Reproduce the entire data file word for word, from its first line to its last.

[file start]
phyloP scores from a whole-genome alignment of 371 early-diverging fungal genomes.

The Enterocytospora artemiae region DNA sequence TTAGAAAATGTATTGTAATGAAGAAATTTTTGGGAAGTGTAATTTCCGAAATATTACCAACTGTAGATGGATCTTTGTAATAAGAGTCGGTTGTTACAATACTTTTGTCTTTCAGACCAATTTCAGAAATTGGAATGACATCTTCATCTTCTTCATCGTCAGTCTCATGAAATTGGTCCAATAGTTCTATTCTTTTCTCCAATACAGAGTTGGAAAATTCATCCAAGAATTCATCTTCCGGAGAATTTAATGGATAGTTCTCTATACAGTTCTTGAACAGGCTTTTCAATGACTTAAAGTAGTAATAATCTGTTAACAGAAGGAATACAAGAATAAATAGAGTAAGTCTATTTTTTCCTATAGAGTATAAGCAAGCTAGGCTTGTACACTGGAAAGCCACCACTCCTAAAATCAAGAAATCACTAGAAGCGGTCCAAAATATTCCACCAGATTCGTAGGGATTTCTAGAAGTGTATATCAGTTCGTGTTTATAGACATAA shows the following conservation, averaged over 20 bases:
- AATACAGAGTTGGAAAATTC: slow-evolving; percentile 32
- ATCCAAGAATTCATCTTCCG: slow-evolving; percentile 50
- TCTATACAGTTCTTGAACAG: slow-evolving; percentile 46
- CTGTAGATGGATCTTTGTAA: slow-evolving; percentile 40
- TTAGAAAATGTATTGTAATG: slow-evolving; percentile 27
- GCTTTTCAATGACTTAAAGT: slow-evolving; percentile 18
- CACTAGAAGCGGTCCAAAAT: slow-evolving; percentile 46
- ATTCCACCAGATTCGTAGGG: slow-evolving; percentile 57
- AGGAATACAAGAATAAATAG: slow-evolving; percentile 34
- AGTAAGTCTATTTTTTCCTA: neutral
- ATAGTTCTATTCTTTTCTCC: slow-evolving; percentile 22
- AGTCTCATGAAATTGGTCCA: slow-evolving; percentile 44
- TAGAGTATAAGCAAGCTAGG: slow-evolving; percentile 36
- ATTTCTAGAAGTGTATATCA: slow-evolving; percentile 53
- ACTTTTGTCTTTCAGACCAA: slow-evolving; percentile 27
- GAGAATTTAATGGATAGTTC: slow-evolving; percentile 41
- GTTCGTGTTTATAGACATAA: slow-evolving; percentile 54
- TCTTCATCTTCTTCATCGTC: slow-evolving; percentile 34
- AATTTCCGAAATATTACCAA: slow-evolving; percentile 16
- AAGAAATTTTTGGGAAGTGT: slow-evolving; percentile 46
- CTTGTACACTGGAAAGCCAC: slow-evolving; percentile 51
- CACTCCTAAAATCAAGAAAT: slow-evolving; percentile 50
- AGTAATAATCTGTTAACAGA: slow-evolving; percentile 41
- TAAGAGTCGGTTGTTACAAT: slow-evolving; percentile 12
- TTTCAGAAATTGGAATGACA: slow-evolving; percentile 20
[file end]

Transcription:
phyloP scores from a whole-genome alignment of 371 early-diverging fungal genomes.

The Enterocytospora artemiae region DNA sequence TTAGAAAATGTATTGTAATGAAGAAATTTTTGGGAAGTGTAATTTCCGAAATATTACCAACTGTAGATGGATCTTTGTAATAAGAGTCGGTTGTTACAATACTTTTGTCTTTCAGACCAATTTCAGAAATTGGAATGACATCTTCATCTTCTTCATCGTCAGTCTCATGAAATTGGTCCAATAGTTCTATTCTTTTCTCCAATACAGAGTTGGAAAATTCATCCAAGAATTCATCTTCCGGAGAATTTAATGGATAGTTCTCTATACAGTTCTTGAACAGGCTTTTCAATGACTTAAAGTAGTAATAATCTGTTAACAGAAGGAATACAAGAATAAATAGAGTAAGTCTATTTTTTCCTATAGAGTATAAGCAAGCTAGGCTTGTACACTGGAAAGCCACCACTCCTAAAATCAAGAAATCACTAGAAGCGGTCCAAAATATTCCACCAGATTCGTAGGGATTTCTAGAAGTGTATATCAGTTCGTGTTTATAGACATAA shows the following conservation, averaged over 20 bases:
- AATACAGAGTTGGAAAATTC: slow-evolving; percentile 32
- ATCCAAGAATTCATCTTCCG: slow-evolving; percentile 50
- TCTATACAGTTCTTGAACAG: slow-evolving; percentile 46
- CTGTAGATGGATCTTTGTAA: slow-evolving; percentile 40
- TTAGAAAATGTATTGTAATG: slow-evolving; percentile 27
- GCTTTTCAATGACTTAAAGT: slow-evolving; percentile 18
- CACTAGAAGCGGTCCAAAAT: slow-evolving; percentile 46
- ATTCCACCAGATTCGTAGGG: slow-evolving; percentile 57
- AGGAATACAAGAATAAATAG: slow-evolving; percentile 34
- AGTAAGTCTATTTTTTCCTA: neutral
- ATAGTTCTATTCTTTTCTCC: slow-evolving; percentile 22
- AGTCTCATGAAATTGGTCCA: slow-evolving; percentile 44
- TAGAGTATAAGCAAGCTAGG: slow-evolving; percentile 36
- ATTTCTAGAAGTGTATATCA: slow-evolving; percentile 53
- ACTTTTGTCTTTCAGACCAA: slow-evolving; percentile 27
- GAGAATTTAATGGATAGTTC: slow-evolving; percentile 41
- GTTCGTGTTTATAGACATAA: slow-evolving; percentile 54
- TCTTCATCTTCTTCATCGTC: slow-evolving; percentile 34
- AATTTCCGAAATATTACCAA: slow-evolving; percentile 16
- AAGAAATTTTTGGGAAGTGT: slow-evolving; percentile 46
- CTTGTACACTGGAAAGCCAC: slow-evolving; percentile 51
- CACTCCTAAAATCAAGAAAT: slow-evolving; percentile 50
- AGTAATAATCTGTTAACAGA: slow-evolving; percentile 41
- TAAGAGTCGGTTGTTACAAT: slow-evolving; percentile 12
- TTTCAGAAATTGGAATGACA: slow-evolving; percentile 20